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Inheritance and Gifting of Real Estate in Germany: Tax Advantages for Third Countries Too

ECJ abolishes EU/EEA area condition

Inheritance and Gifting of Real Estate in Germany: Tax Advantages for Third Countries Too

When rented apartments and buildings are transferred to the next generation through a gift or inheritance, the German tax authorities provide preferential tax treatment. Previously, this required that the property in question is situated in the EU or EEA. The European Court of Justice (ECJ) has now dismissed this condition, citing the free movement of capital guaranteed under European law.

Tax advantages for family homes and rented properties

Inheritance or gift tax is frequently due on properties that are bequeathed or gifted. The German legislature supports certain scenarios in this regard. For instance, the so-called family home can, under specific conditions, be transferred tax-free to the spouse or, upon death, to the children of the deceased.

Property rented to third parties for residential use also receives tax advantages upon transfer, although to a significantly lesser extent than the family home. Specifically, 10 percent of the property value is not taxed in the event of a transfer by inheritance or gift, as the property is recognized at 90 percent of its value. However, a significant limitation is that the property in question must be located in the European Union (EU) or the European Economic Area (EEA) (Section 13d (3) No. 2 ErbStG or, in the old version of the law submitted to the ECJ, Section 13c (3) No. 2 ErbStG).

Tax valuation of property inheritance

An heir who had previously inherited an apartment building in Canada challenged this in proceedings before the Cologne Fiscal Court. The tax court, in turn, referred the matter to the ECJ as part of a so-called preliminary ruling procedure. The tax court questioned whether the statutory restriction to the EU/EEA area contradicts the free movement of capital under European law.

The ECJ concluded that the differential tax assessment of the property based on whether it is located in the EU/EEA or in a third country infringes the free movement of capital (ECJ of October 12, 2023, C-670/21). The ECJ was unable to identify a sufficient justification for this infringement, even though the German tax authorities had endeavored to objectively justify the restriction to the EU/EEA area in corresponding submissions.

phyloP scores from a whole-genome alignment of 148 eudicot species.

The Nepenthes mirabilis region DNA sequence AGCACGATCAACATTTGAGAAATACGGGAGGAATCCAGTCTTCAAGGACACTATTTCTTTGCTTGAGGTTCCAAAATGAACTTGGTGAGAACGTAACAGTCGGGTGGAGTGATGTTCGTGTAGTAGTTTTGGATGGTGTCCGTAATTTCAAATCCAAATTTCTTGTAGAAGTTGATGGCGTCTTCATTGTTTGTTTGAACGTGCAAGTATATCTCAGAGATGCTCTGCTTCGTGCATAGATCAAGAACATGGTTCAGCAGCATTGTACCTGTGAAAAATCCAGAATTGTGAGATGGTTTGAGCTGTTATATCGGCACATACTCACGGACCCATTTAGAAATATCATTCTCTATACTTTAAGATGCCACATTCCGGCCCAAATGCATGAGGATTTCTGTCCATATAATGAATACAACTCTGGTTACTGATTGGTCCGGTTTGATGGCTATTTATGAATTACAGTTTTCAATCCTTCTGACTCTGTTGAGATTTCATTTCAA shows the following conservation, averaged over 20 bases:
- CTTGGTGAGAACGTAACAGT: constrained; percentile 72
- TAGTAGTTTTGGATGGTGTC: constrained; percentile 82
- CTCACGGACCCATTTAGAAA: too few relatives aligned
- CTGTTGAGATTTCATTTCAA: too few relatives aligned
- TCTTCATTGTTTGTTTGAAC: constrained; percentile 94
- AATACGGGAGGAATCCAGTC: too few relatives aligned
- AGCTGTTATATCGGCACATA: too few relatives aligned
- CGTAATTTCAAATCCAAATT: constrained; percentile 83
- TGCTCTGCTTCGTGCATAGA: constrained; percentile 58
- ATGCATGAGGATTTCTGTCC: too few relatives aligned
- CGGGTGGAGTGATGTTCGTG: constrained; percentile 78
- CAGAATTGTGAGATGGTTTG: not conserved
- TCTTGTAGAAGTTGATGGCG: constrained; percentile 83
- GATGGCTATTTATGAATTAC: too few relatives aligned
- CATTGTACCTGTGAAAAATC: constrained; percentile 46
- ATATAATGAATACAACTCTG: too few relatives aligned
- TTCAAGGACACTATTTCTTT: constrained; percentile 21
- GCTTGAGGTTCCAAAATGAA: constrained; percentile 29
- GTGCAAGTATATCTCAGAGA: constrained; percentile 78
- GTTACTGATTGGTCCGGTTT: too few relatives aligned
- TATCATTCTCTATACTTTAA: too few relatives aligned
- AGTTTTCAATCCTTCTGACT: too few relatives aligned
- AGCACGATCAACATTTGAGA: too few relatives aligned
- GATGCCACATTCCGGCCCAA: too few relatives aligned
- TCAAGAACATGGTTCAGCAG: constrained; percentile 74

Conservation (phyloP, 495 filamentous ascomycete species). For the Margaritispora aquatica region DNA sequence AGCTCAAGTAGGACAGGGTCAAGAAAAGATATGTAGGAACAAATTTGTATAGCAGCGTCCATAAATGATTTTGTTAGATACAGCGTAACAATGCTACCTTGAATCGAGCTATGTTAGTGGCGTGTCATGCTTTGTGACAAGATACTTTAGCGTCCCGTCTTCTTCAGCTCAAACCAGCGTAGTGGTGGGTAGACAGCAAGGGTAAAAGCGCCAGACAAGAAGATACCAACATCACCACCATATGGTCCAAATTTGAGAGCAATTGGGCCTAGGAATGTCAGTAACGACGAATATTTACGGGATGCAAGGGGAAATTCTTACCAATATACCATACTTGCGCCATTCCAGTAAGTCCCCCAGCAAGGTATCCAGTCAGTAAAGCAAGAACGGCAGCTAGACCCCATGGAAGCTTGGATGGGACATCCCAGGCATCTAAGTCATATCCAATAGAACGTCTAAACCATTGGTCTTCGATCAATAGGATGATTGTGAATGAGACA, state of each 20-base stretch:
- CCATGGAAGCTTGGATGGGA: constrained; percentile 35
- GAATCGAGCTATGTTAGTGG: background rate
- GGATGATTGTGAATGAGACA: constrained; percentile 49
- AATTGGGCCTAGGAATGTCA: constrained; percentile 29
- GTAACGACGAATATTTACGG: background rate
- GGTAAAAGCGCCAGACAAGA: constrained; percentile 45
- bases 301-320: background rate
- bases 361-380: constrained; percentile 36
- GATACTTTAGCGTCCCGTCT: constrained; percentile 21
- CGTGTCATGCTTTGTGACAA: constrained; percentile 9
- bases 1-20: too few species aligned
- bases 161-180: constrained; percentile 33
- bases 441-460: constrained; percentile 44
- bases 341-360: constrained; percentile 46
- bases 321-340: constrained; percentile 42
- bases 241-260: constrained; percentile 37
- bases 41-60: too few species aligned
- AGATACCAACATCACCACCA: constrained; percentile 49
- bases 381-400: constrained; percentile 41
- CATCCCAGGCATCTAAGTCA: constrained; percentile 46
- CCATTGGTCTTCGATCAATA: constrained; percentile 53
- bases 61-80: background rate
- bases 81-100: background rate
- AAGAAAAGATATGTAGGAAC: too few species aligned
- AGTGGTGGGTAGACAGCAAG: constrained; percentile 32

Legislators and the BMF must respond

The ECJ’s ruling should now provide concrete reasons for the legislature to implement improvements, as the current version of Section 13d para. 3 no. 2 ErbStG violates – higher-ranking – (European) law. Due to the ECJ ruling, it can also be assumed that this does not only apply to the disputed situation with Canada, but also to a number of other third country scenarios. Until the law is revised, the tax authorities are generally required to apply the standard unchanged. However, there may be a relevant directive from the Federal Ministry of Finance (BMF) to proceed differently.

WINHELLER reviews your situation with properties in third countries

In the current situation, it is generally advisable to thoroughly examine corresponding assessment, inheritance and gift tax notices that are based on comparable circumstances involving real estate in third countries and to file an appeal as a precautionary measure – with reference to the ECJ’s decision.
We will be pleased to assist you in reviewing the legal situation and taking the necessary steps. Feel free to contact us with your queries!

Continue reading:
Optimizing Taxation in Germany with Investment GmbH/Asset Management GmbH

Elmar Krüsmann

Attorney Elmar Krüsmann specializes in advising nonprofit organizations, foundations and high-net-worth individuals. He often handles affairs with cross-border implications.

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